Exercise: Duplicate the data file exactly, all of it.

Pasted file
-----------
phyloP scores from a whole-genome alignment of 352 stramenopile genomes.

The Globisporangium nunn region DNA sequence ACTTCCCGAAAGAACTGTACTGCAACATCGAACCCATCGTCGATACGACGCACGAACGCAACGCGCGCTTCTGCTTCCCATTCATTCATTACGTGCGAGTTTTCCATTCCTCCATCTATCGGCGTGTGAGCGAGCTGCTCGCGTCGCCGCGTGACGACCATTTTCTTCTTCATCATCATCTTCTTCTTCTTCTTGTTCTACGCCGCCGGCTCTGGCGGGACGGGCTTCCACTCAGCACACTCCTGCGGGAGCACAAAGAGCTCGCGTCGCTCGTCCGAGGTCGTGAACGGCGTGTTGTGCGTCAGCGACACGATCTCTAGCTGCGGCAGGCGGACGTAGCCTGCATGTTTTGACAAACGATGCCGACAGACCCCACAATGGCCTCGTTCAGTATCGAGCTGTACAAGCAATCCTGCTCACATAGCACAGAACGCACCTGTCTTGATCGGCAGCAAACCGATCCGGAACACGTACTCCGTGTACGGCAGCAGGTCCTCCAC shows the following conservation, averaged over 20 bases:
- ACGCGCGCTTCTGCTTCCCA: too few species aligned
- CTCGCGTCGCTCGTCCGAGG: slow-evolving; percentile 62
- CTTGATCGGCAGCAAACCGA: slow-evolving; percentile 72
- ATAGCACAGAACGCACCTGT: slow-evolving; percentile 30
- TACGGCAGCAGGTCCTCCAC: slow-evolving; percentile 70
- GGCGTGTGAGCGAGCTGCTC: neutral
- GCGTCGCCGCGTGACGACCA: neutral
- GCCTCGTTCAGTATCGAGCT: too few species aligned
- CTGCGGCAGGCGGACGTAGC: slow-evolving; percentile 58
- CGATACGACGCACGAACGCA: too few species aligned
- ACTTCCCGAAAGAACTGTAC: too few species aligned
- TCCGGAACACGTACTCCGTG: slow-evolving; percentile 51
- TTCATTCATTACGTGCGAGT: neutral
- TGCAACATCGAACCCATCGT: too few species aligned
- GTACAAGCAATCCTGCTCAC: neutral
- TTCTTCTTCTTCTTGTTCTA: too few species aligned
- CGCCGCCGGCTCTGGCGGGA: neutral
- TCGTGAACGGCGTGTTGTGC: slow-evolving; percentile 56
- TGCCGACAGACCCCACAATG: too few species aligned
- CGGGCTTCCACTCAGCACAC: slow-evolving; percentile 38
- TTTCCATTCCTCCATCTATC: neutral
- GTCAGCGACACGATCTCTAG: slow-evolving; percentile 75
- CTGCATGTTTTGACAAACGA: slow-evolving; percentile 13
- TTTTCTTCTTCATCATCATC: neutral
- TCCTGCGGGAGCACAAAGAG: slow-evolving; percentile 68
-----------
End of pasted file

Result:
phyloP scores from a whole-genome alignment of 352 stramenopile genomes.

The Globisporangium nunn region DNA sequence ACTTCCCGAAAGAACTGTACTGCAACATCGAACCCATCGTCGATACGACGCACGAACGCAACGCGCGCTTCTGCTTCCCATTCATTCATTACGTGCGAGTTTTCCATTCCTCCATCTATCGGCGTGTGAGCGAGCTGCTCGCGTCGCCGCGTGACGACCATTTTCTTCTTCATCATCATCTTCTTCTTCTTCTTGTTCTACGCCGCCGGCTCTGGCGGGACGGGCTTCCACTCAGCACACTCCTGCGGGAGCACAAAGAGCTCGCGTCGCTCGTCCGAGGTCGTGAACGGCGTGTTGTGCGTCAGCGACACGATCTCTAGCTGCGGCAGGCGGACGTAGCCTGCATGTTTTGACAAACGATGCCGACAGACCCCACAATGGCCTCGTTCAGTATCGAGCTGTACAAGCAATCCTGCTCACATAGCACAGAACGCACCTGTCTTGATCGGCAGCAAACCGATCCGGAACACGTACTCCGTGTACGGCAGCAGGTCCTCCAC shows the following conservation, averaged over 20 bases:
- ACGCGCGCTTCTGCTTCCCA: too few species aligned
- CTCGCGTCGCTCGTCCGAGG: slow-evolving; percentile 62
- CTTGATCGGCAGCAAACCGA: slow-evolving; percentile 72
- ATAGCACAGAACGCACCTGT: slow-evolving; percentile 30
- TACGGCAGCAGGTCCTCCAC: slow-evolving; percentile 70
- GGCGTGTGAGCGAGCTGCTC: neutral
- GCGTCGCCGCGTGACGACCA: neutral
- GCCTCGTTCAGTATCGAGCT: too few species aligned
- CTGCGGCAGGCGGACGTAGC: slow-evolving; percentile 58
- CGATACGACGCACGAACGCA: too few species aligned
- ACTTCCCGAAAGAACTGTAC: too few species aligned
- TCCGGAACACGTACTCCGTG: slow-evolving; percentile 51
- TTCATTCATTACGTGCGAGT: neutral
- TGCAACATCGAACCCATCGT: too few species aligned
- GTACAAGCAATCCTGCTCAC: neutral
- TTCTTCTTCTTCTTGTTCTA: too few species aligned
- CGCCGCCGGCTCTGGCGGGA: neutral
- TCGTGAACGGCGTGTTGTGC: slow-evolving; percentile 56
- TGCCGACAGACCCCACAATG: too few species aligned
- CGGGCTTCCACTCAGCACAC: slow-evolving; percentile 38
- TTTCCATTCCTCCATCTATC: neutral
- GTCAGCGACACGATCTCTAG: slow-evolving; percentile 75
- CTGCATGTTTTGACAAACGA: slow-evolving; percentile 13
- TTTTCTTCTTCATCATCATC: neutral
- TCCTGCGGGAGCACAAAGAG: slow-evolving; percentile 68